FREE Basic Hungarian HELP

Remembering The Rules Of Basic Hungarian

After making a SERIOUS start with the Hungarian language, learning at least 500 words and 200 sentences from language apps such as 6,000 Words and Duolingo respectively, as well as learning from Hungarian 'Grammar & Exercise' Books, you should begin to realise that Hungarian is not so difficult to read, write and construct; even if you find its many suffixes, cases and changes in word order difficult to remember.

Once you have mastered the I, You, He/She/It etc pronoun suffixes (such as OK, EK, SZ, UNK, TOK and NAK), the basic root words and the ability to identify who/what is being spoken about/to, the learning processes for the other parts of Hungarian become a lot easier and more fun.

Below I have listed some of the common rules for certain basic/common suffixes and more importantly how I remember them. I have found that once you have remembered a pattern of the Hungarian language in your head, piece-by-piece, things start to become more natural and easier to remember (sink in).


When remembering vowel harmony, all you initially need to remember are the Back Vowels (A, Á, O, Ó, U and Ú), which are the short and long versions of their respective vowels. The other letters (E, É, I, Í, Ö, Ő, Ü and Ű), which are front vowels, only really need remembering when you see a word and ask yourself "Does it contain all front vowels?".

This is because a mixture of back and front vowels in a word make that word a back vowel word. Meaning, you only need to identify one back vowel and one front vowel in a word to determine straight away that that word is a back vowel word. A word containing all back vowels is a back vowel word anyway and a word containing all front vowels is a front vowel word only.

What initially slows this remembering process down, as a beginner learner, is looking for words that contain all front vowels only. So as soon as you see one back vowel and one front vowel in a word, or no front vowels at all, know it is a back vowel word. Obviously there are exceptions to the vowel harmony rule, but in general many words will NOT contain all front vowels. Most will contain all back vowels or a mixture of back and front vowels.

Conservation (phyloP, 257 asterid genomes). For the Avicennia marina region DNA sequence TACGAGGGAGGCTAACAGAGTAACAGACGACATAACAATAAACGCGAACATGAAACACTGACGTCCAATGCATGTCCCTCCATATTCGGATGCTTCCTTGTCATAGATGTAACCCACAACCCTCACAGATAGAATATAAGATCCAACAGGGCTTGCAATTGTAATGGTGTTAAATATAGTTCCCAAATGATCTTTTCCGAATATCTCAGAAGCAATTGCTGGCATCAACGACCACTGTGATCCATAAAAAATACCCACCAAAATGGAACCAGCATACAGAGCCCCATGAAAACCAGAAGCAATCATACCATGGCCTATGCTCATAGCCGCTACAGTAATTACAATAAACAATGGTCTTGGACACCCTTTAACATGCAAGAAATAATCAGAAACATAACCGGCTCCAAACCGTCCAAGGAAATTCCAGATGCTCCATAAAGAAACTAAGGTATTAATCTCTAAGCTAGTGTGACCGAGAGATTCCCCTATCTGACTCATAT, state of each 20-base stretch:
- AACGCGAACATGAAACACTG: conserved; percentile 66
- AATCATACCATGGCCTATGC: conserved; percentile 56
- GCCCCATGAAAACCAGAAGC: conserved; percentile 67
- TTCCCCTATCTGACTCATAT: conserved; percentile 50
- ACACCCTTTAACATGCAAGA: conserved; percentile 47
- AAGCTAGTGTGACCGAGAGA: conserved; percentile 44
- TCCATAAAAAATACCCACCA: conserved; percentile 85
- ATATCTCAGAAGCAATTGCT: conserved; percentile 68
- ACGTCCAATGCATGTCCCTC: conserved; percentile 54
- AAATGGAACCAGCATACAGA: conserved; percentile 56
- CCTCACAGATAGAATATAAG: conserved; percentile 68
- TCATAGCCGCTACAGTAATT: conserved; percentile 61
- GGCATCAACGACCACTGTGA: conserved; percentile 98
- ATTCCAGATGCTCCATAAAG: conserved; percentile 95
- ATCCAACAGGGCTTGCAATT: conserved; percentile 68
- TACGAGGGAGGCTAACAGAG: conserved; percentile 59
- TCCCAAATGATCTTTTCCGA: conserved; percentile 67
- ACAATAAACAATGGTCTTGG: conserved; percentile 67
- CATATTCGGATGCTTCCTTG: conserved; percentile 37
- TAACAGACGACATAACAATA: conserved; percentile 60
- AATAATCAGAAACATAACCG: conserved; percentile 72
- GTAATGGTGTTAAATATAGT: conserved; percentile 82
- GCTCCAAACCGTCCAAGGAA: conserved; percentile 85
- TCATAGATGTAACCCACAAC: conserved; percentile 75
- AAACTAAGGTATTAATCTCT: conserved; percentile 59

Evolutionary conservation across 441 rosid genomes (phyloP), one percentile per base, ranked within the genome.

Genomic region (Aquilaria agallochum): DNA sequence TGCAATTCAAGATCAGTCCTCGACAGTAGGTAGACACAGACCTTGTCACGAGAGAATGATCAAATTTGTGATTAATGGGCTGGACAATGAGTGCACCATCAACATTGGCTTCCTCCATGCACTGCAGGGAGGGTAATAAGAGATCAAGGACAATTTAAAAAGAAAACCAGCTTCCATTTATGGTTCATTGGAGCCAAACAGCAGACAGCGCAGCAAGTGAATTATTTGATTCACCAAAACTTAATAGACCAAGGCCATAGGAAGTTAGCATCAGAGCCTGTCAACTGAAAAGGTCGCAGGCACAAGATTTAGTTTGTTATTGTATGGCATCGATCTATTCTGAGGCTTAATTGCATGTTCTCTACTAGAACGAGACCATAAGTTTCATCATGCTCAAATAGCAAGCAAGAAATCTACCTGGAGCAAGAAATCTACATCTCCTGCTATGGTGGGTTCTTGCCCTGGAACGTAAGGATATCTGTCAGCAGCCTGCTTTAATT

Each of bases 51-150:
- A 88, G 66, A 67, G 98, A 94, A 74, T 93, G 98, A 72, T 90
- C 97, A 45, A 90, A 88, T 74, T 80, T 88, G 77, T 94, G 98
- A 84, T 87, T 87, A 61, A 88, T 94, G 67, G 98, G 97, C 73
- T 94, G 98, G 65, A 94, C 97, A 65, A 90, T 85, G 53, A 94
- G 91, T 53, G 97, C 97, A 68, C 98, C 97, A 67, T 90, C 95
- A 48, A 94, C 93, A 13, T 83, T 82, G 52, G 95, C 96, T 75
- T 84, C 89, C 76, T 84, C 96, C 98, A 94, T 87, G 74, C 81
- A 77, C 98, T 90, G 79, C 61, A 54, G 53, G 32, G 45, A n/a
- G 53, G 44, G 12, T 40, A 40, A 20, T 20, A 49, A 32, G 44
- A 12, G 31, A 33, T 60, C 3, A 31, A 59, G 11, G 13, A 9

TÓL and TŐL are the suffixes that mean FROM (date/time-wise). They are suffixed to numbers (numeral or written), especially with numbers 1 to 12 (clock hours). Example: Nyolc-Tól Hat-Ig or 8-Tól 6-ig (From 8 til 6). As they follow vowel harmony rules, you only need to remember that 3, 6 and 8 (Három, Hat and Nyolc) are back vowel (TÓL) words/numbers and all other numbers up to 12 are front vowel (TŐL) words/numbers.

Days of the week also follow vowel harmony. The way I remember these are that Wednesday (Szerda - the middle of the week) and Saurday and Sunday (Szobat and Vasárnap - the weekend) are back vowel (Tól) words and all other days are TŐL words - Szerdá-Tól, Szombat-Tól and Vasárnap-Tól. Hétfő-Től, Kedd-Től, Csütörtök-Től and Péntek-Től.


When learning Hungarian you will come across NEM in many sentences. However, this can create a bad learning habit because you might not be aware that NINCS needs to be used instead. NINCS means THERE IS NO/NOT (something is missing) whereas NEM means NO/NOT. Examples: Nem Szeretem A Lilát - I Do NOT Like The Colour Purple. Szkenner Nincs Az irodában - There Is NOT (Isn't) A Scanner In The Office or There Is NO Scanner In The Office. Lit: The Scanner Is NOT In The Office.

If you ask for something in a shop (i.e. Do you sell stamps?) and they do not have it/them for sale in the shop at that time, the shopkeeper might say NINCS; to mean: 'We do not have any for sale at this time' or 'We do not sell that/those items at all'. If they say NEM, it would simply mean 'NO, we do not'.

NINCS is also used with people. Example: The postman comes to the door with a recorded delivery and says Itt Egy Csomag JOHN-Nak - There Is A Parcel For JOHN - whereby you might reply with NINCS; to mean: JOHN Is NOT At Home or NOT Here. He Is Absent.